We Could Do Worse

  • by Larry Niven, Howard Waldrop, Harry Turtledove, Gregory Benford, Mike Resnick, Kristine Kathryn Rusch, Allen Steele, Edited by Martin Greenberg
  • Narrated by Richard Gilliland, Yancy Butler
  • 6 hrs and 0 mins
  • Unabridged Audiobook

Publisher's Summary

What would the world be like if the space race started during World War II? If Teddy Roosevelt had fought in World War I? If Joseph McCarthy had been elected President? Those and other questions are answered in these nine stories of alternate histories, when the world as we know it might have turned out different than it is today, if only one minor (or major) change had occurred in history. Included in this collection are: "A Massachusetts Yankee in King Arthur's Court" by Harry Turtledove; "Ike at the Mike" by Howard Waldrop; "Looking for the Fountain" by Robert Silverberg; "The Return of William Proxmire" by Larry Niven; "The Arrival of Truth" by Kristine Kathryn Rusch; "Goddard's People" by Allen Steele; "Over There" by Mike Resnick; "Bloodstained Ground" by Brian Thomsen; and "We Could Do Worse" by Gregory Benford.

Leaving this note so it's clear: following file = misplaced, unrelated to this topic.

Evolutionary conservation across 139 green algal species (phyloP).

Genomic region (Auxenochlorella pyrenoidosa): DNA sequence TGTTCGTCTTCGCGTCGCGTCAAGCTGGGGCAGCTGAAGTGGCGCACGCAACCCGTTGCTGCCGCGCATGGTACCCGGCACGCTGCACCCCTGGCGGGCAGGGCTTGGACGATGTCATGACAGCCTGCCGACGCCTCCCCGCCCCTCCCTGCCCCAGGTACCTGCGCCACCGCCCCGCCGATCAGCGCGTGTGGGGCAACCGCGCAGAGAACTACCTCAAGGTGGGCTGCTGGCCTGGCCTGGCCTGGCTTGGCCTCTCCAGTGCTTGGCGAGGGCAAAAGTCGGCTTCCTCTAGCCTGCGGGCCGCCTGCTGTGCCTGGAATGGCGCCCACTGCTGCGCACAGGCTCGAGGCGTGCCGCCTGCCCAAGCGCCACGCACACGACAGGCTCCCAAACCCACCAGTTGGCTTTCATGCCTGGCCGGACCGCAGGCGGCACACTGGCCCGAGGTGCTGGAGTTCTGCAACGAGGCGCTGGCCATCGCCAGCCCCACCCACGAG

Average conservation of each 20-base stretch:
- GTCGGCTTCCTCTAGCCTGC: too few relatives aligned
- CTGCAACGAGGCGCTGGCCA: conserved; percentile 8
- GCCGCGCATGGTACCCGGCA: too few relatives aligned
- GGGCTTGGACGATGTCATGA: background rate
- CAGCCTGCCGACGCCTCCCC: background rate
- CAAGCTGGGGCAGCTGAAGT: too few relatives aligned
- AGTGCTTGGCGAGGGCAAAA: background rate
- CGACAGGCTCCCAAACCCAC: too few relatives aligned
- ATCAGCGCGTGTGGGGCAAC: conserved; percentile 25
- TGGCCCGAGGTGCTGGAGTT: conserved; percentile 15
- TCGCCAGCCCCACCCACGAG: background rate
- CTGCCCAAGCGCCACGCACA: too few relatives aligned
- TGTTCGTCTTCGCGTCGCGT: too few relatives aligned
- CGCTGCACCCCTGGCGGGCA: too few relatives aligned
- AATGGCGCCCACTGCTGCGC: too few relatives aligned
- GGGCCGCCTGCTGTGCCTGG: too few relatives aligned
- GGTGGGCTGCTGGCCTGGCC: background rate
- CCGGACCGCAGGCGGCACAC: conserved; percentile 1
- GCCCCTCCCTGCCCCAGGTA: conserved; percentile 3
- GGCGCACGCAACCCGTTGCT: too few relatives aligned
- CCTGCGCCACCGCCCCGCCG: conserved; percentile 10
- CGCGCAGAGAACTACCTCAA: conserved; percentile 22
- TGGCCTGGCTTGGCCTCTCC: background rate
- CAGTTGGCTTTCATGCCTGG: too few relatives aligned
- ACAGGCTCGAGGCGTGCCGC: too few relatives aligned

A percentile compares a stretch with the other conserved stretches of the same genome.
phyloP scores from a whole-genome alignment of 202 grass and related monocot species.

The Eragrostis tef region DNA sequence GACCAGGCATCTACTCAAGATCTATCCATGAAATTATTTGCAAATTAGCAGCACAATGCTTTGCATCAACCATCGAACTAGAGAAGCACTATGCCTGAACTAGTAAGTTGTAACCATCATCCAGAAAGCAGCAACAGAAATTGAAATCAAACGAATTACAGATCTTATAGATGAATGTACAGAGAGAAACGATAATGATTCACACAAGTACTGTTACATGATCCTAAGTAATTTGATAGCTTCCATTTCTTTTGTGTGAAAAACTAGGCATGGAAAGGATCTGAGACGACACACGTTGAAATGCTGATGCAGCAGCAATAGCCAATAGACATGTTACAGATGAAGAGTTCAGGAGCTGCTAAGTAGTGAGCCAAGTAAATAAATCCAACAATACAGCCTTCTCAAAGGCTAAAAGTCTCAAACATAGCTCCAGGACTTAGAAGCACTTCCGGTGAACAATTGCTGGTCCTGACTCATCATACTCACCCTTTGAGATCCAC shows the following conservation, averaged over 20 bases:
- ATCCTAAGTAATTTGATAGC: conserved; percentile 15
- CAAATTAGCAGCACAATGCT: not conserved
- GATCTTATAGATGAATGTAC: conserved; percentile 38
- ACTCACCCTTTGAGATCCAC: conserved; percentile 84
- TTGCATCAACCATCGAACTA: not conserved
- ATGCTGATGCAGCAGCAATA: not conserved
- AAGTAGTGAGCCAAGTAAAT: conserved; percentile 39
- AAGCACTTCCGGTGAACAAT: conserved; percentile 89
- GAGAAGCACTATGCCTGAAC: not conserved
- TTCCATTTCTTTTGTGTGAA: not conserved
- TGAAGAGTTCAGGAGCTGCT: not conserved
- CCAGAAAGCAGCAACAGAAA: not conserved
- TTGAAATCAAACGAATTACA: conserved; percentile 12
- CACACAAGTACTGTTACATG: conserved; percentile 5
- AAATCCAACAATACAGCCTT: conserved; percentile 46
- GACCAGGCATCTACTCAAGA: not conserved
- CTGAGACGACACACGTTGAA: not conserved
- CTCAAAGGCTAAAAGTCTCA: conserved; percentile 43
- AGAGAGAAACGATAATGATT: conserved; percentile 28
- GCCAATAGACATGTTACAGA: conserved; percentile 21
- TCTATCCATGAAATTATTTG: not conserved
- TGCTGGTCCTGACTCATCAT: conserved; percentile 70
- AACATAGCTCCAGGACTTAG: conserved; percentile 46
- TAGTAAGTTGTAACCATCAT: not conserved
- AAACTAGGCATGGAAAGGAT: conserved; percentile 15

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Customer Reviews

Most Helpful

Mediocre

Alternate History can be the matrix for some excellent speculation and a better understanding of what we are in this reality. This collection almost totally fails to live up to its potential. The Manhattan Project is shunted aside in favor of a rocket program that shoots down an incoming missile? Teddy Roosevelt recreates the Rough Riders to fight in WWI? These could be interesting, but are barely developed…and history doesn’t change much. Other premises are just silly: JFK goes back in time to see the real Camelot; Eisenhower rejects military training and becomes a jazz clarinetist. The only story with any texture is Rusch’s “The Arrival of Truth”, in which Sojourner Truth’s teaching leads to slave revolts.
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- Gary

Take The Good with the Bad

There are some really nice stories in this anthology, with the highlight being "The Return of William Proxmire" by Larry Niven. "Looking for the Fountain" by Robert Silverberg is also one that stood out for me.

However, I found a several of these stories rather pedestrian and flat. Perhaps it was the production--to me it always seemed like the narration was very flat and almost toneless. It sure seems like a good re-engineering would make it easier to listen to this set.

So you take the good with the bad and come out even? At least I did.
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- Bryan

Book Details

  • Release Date: 12-16-1999
  • Publisher: Phoenix Books